Polistico Wows Loretans

April 25th, 2018 · No Comments

The Golden Girls with the Golden Voice.

The Golden Girls with the Golden Voice.

February in the Philippines is a time to re-connect, reminisce and relive the moments of days gone by.  It is the season when most schools have their Homecomings and friends are reunited.

This February was no different.  Add to that the mix of Valentine and Chinese New Year celebrations and all blended and exploded into one great experience.

For the students of Our Lady of Loreto College (OLLC) it was even more meaningful especially for the Class ’68 who were celebrating their golden jubilee.  Fifty years since graduation and they were playing hosts. With no school grounds to call their own, they had to rely on their memory banks to bring back the memories of their old school.  Our Lady of Loreto College was formerly located on Legarda Street and stretched through to San Beda Subdivision. The school no longer exists and the last batch of graduates marched out in 1975.  The school was part of the Marcos’ grand scheme to close all schools in the vicinity of Malacañang to include those in Mendiola and its surrounds and turn it into a government precint. It was a way to avoid any student demonstration prevalent in the 70s.  While the other schools in the area were planning their relocation, i.e. San Beda College had opened up in Alabang; Holy Spirit opened in Quezon City.  The Franciscan nuns felt that there was no need as they already had Stella Maris in Cubao. They opted to close down, continue their education mission at Stella Maris and the other nuns returned to the Franciscan convent in Tagaytay.

While past alumnae homecomings were held at Stella Maris, the OLLC Alumni Association decided it was time to venture outside the confines of their sister school, Stella.  The choice was the Kalayaan Hall of Club Filipino in Greenhills. Ironically, this was the very place where President Corrie Aquino took her oath of office, overthrowing the Marcos regime and ending martial law.

So set against the historical backdrop of Club Filipino, a few connections and dressed in sailor outfits to match their school logo, and the Loretans were ready to party.  After years of absence, the face to face encounter brought shrieks and shrills.  Arms outstretched, hugs and beso-besos matched with piercing shrills was the scene to behold. The smiles and the warmth was worth coming home for. The chatter was deafening; the laughter was endless.  From four continents they came with faded memories with the hope of reliving a golden past that could not be erased.

Class68-Jun3To top it all up, Jun Polistico serenaded the alumnae. Dubbed as Frank Sinatra or Johnny Mathis of the Philippines, Polistico brought everyone back to a time when life was simple and carefree.  Nothing was more fitting than having the Golden voice of Jun Polistico to entertain the Golden girls for one magical hour.   Recently awarded the ALIW Lifetime Achievement Award for his contribution to the music industry in the Philippines, Mr. Polistico did not disappoint. He belted out one song another taking everyone back in time with familiar tunes of way back when. As always, Jun gave it his all, leaving the “Colegialas” swooning for more only this time with oodles of selfies.  Jun left us on an all-time high that would be difficult to replicate.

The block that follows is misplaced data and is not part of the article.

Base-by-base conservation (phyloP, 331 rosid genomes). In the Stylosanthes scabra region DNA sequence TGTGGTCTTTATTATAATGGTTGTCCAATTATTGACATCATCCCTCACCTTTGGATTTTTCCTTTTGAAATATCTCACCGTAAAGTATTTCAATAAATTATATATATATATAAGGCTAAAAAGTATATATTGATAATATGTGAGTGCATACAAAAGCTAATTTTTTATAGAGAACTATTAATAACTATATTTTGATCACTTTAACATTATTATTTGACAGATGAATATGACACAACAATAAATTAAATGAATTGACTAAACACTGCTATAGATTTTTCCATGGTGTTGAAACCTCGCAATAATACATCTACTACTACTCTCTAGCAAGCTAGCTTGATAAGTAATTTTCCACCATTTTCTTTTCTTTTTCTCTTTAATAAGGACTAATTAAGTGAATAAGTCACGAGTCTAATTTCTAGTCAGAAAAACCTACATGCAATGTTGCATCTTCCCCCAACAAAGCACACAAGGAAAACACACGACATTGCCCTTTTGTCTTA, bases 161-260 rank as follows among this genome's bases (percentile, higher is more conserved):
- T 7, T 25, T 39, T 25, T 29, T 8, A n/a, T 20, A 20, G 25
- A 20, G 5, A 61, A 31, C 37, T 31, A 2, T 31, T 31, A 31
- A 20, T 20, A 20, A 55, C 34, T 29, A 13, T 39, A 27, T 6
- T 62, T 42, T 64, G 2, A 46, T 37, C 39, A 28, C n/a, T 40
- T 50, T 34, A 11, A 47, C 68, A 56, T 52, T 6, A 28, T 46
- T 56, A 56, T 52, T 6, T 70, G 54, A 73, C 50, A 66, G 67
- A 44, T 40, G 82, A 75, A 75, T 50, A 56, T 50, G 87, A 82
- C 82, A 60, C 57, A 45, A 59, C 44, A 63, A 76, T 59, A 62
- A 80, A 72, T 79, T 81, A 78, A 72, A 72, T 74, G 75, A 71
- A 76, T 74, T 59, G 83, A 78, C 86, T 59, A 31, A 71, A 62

Ahhh, yes, the Philippines despite all its imperfections and ills, never fails to hit you emotionally.  It still is where the heart is.  All the familiar faces though a little hazier, a little whiter up top, a few extra inches around the waist for some, but the friendships unrelenting.

Philippines as always offered a variety of gastronomical delights; refreshing sights and amusing sounds.  Posh malls offering dreamers and wannabees what they could not afford.  It was sheer indulgence!  Getting around seemed more accessible.  Grab it or Uber it, even the traffic was bearable at times with someone to talk to when stuck in a locked grid. Then again, it was always best to roam the streets past 9pm beyond the peak hours or midnight to dawn.

And there would be amusing anecdotes to tell years later:  the three traffic enforcers who defied the traffic lights at Bonifacio to do the signaling themselves only to throw the intersection into more traffic chaos. Filipino logic indeed!     Then there was the taxi driver who told us to take an ambulance if wanted to go any faster. “At naka higa pa kayo,” he added.  And of course my brush with the law for smoking in the street.  “Ma’m pang merienda nalang” the men said.  Handed them a hundred peso bill and all sins were absolved.

Such is the Philippines. Most are non-chalant and oblivious to their surrounds. They play numb and simply choose to close their eyes to what’s going on.  It was a time devoid of all politics except for a few wrinkled foreheads upon the mention of the ‘D’ word.  For a few moments, and nights that stretched into a week, there was only room for happy times.

Perhaps, Tourism should change their campaign from “Bring Home a Friend” to “Come Home and See a Friend”.  Not only is it far more enticing but more importantly, it would ring true.  The feeling is comparable to none.

Thanks Ladies for the enduring friendships.




Tags: Features